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Klonopin (Clonazepam) and Alcohol: Interactions, Effects & Risks

Last Updated: April 22, 2024

Editorial Policy | Research Policy

Mixing Klonopin and alcohol can lead to dangerous complications like overdose.

Klonopin is a benzodiazepine commonly prescribed to treat a variety of medical conditions. You may wonder whether it is safe to take other substances — including ones widely available like alcohol — alongside Klonopin. However, doing so can cause dangerous interactions. As a result, you should be aware of the risks of mixing Klonopin and alcohol before you drink.

What Is Klonopin (Clonazepam)? 

Klonopin is the brand name for the generic drug clonazepam. As a benzodiazepine (or benzo), Klonopin is a central nervous system depressant. The drug is a Schedule IV controlled substance prescribed to treat conditions like:

  • Seizures
  • Panic disorder
  • Catatonia 
  • Restlessness

Experts think Klonopin works by enhancing the effect of a neurotransmitter called gamma-aminobutyric acid (GABA) in the central nervous system.

Side Effects of Klonopin

Like all drugs, Klonopin has some side effects, even at recommended doses, which include:

  • Drowsiness
  • Fatigue
  • Dizziness
  • Coordination problems
  • Speech difficulty
  • Depression
  • Memory problems
  • Upper respiratory tract infection

Signs of Klonopin Overdose

If you take too much Klonopin or mix it with other substances like alcohol or opioids, you are at an increased risk of a Klonopin overdose. Signs of a Klonopin overdose include:

  • Extreme drowsiness
  • Confusion
  • Slurred speech
  • Lethargy
  • Hypnosis
  • Poor reflexes
  • Coordination problems
  • Limp muscles 
  • Slowed breathing
  • Unresponsiveness 

A Klonopin overdose is a medical emergency and can be deadly. If you think someone has overdosed on Klonopin, call 911 immediately.

Can You Drink on Klonopin? 

You should avoid drinking while on Klonopin. Mixing alcohol and Klonopin can lead to dangerous side effects. This is due to a drug interaction between the two substances.

Clonazepam and Alcohol Interactions

You should avoid mixing clonazepam and alcohol because of how the two substances interact. Both are central nervous system depressants, meaning that taking them together can lead to problematic side effects, like:

  • Dizziness
  • Drowsiness
  • Problems concentrating
  • Impaired thinking 
  • Poor judgment

Dangers of Combining Klonopin and Alcohol

The side effects of taking Klonopin and alcohol together can be dangerous to you and those around you. Combining these substances can lead to complications like:

  • Addiction
  • Accidents
  • Overdose

How Long After Taking Klonopin Can You Drink?

Klonopin is a long-acting benzodiazepine, and you should wait at least four days after your last dose to drink. This is because Klonopin can stay in your system for days.

You can estimate how long a drug lasts in your body based on a drug’s half-life. The half-life of a drug is how long half a dose of a drug lasts in your body. Klonopin’s half-life ranges from 18 to 50 hours, depending on the person. Because it takes five half-lives for a drug to be completely removed from your system, it can take 3.75  to 10.5 days for Klonopin to leave your system. You should avoid alcohol during this time.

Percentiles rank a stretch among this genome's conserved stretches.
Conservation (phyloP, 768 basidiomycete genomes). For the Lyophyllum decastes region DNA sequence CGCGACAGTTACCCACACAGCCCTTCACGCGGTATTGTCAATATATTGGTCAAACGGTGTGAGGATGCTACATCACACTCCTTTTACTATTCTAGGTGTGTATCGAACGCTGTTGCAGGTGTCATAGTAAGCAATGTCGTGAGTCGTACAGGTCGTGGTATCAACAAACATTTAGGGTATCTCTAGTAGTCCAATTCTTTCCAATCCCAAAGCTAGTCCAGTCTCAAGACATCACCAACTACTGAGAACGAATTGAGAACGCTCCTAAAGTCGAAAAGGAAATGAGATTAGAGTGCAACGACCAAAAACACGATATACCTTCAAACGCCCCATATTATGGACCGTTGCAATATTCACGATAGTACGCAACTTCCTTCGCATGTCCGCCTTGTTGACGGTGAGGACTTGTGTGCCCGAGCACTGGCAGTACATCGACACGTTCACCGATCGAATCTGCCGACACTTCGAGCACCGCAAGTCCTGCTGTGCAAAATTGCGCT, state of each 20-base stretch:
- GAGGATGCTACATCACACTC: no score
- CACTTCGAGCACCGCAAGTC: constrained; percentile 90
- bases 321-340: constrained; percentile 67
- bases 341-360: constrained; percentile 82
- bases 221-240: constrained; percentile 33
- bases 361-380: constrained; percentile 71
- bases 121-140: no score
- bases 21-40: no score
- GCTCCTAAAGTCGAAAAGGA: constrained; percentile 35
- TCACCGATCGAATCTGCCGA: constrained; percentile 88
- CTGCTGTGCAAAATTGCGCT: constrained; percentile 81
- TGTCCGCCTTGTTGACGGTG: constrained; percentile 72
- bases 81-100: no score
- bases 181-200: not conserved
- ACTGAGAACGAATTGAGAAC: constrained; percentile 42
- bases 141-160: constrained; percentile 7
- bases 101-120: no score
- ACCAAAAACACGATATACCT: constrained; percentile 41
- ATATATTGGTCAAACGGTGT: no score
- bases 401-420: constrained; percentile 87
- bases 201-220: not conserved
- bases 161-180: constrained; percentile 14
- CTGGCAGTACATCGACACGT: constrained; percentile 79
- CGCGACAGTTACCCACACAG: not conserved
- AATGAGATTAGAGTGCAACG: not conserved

How Long After Drinking Can You Take Klonopin? 

You should avoid taking Klonopin until alcohol is completely out of your system. However, the specific length of time depends on how much you have to drink. Alcohol stays in your system for hours after you drink, peaking in your bloodstream within 45 minutes and slowly leaving your body over the next several hours.

A breathalyzer test can measure the amount of alcohol in your system by telling you your blood alcohol content (BAC). This number is based on factors like how much you drank, your body composition and your biological sex. Once your BA has peaked 45 minutes after a drink, it will decrease by approximately 0.015 per hour. Therefore, if your BAC is 0.06, which is under the legal driving limit in most places, it would still take around four hours for that amount of alcohol to leave your body. 

Your doctor or pharmacist can provide more specific information on how long it takes to separate alcohol and Klonopin based on your medical history.

Drug and Alcohol Addiction Treatment in Atlanta, GA

Overcoming a struggle with Klonopin can feel overwhelming. This is especially true if you are challenged by an additional substance like alcohol as well. Fortunately, help is available. The Recovery Village Atlanta is with you every step of the way, from helping wean you off Klonopin and alcohol to keeping you sober over the long term. Don’t wait: contact a Recovery Advocate today.


Drugs.com. “Clonazepam: Package Insert.” February 1, 2023. Accessed May 7, 2023.

Drugs.com. “Clonazepam Monograph for Professionals.” October 31, 2022. Accessed May 7, 2023.

Drugs.com. “Drug Interaction Report: clonazepam, ethanol.” Accessed May 7, 2023.

National Institute on Alcohol Abuse and Alcoholism. “Alcohol-Medication Interactions: Potentially Dangerous Mixes.” May 6, 2022. Accessed May 7, 2023.

Bowling Green State University. “Alcohol Metabolism.” Accessed May 7, 2023.

Hallare, Jericho & Gerriets, Valerie. “Half Life.” StatPearls, June 23, 2022. Accessed May 7, 2023.